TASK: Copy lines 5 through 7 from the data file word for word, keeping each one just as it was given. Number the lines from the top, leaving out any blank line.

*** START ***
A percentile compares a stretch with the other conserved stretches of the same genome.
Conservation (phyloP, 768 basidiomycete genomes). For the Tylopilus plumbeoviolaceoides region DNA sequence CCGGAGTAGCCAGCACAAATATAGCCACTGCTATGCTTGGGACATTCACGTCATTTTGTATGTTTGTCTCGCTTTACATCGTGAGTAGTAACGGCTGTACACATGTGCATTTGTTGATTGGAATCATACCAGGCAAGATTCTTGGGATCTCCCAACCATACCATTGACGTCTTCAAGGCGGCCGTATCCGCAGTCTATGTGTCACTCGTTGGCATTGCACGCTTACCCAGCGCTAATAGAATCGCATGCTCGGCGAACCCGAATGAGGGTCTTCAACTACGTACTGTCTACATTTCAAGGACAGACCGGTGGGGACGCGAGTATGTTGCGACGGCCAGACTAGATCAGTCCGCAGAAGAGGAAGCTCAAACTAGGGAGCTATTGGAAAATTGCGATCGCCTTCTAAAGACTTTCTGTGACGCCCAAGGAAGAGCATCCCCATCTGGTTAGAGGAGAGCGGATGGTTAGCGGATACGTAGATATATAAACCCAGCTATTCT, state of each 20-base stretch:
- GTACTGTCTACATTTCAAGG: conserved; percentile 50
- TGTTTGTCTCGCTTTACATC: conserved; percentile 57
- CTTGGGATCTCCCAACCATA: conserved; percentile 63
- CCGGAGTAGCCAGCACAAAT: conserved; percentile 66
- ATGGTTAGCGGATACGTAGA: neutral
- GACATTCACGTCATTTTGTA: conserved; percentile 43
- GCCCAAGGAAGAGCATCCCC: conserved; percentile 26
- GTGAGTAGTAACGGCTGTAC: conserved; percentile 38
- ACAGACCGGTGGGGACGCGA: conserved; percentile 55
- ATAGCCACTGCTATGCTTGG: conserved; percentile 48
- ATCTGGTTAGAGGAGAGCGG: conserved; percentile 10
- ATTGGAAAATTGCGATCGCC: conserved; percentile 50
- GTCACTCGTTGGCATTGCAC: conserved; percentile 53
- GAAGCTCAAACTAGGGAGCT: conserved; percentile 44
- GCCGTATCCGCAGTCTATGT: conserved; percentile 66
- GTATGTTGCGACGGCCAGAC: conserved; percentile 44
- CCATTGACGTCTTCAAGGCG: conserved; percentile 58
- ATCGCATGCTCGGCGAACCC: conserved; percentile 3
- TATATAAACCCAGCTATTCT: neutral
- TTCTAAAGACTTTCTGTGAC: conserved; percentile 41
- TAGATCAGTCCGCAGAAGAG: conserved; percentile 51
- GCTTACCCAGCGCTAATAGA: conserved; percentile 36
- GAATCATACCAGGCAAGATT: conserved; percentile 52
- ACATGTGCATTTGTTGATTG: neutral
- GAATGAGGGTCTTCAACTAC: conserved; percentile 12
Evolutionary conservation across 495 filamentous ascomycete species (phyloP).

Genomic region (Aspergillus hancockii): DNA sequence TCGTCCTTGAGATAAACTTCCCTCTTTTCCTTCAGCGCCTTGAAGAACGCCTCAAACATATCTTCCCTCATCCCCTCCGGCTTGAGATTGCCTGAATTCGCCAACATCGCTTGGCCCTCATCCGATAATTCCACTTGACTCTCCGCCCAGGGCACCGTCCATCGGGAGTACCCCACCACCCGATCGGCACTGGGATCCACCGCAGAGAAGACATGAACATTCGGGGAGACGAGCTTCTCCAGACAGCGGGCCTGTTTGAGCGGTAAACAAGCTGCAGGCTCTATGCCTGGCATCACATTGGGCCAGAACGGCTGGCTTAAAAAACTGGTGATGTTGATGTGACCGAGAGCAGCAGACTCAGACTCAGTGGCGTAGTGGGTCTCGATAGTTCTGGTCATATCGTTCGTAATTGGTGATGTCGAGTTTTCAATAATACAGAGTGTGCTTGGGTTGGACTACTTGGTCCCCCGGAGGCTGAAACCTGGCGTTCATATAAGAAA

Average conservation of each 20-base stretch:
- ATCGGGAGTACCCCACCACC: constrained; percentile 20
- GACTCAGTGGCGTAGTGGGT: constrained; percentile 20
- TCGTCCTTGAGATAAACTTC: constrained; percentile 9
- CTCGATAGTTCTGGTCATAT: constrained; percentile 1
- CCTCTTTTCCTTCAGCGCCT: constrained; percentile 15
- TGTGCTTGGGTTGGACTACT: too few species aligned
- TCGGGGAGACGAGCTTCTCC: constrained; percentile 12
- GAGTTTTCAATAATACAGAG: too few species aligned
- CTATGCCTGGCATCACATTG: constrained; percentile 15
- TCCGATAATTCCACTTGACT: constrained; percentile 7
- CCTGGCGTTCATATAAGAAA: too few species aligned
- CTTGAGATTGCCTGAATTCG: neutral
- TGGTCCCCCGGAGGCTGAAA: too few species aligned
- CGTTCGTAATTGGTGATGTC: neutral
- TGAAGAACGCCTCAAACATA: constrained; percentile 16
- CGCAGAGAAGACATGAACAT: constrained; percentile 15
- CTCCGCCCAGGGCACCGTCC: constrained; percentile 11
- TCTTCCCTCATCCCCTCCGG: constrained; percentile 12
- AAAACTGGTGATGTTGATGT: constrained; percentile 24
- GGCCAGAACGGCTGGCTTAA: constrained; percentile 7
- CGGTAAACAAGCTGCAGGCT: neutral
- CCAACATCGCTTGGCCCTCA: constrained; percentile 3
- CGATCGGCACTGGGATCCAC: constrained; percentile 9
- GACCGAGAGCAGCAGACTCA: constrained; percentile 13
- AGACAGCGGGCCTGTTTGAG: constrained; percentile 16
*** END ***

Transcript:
- CTTGGGATCTCCCAACCATA: conserved; percentile 63
- CCGGAGTAGCCAGCACAAAT: conserved; percentile 66
- ATGGTTAGCGGATACGTAGA: neutral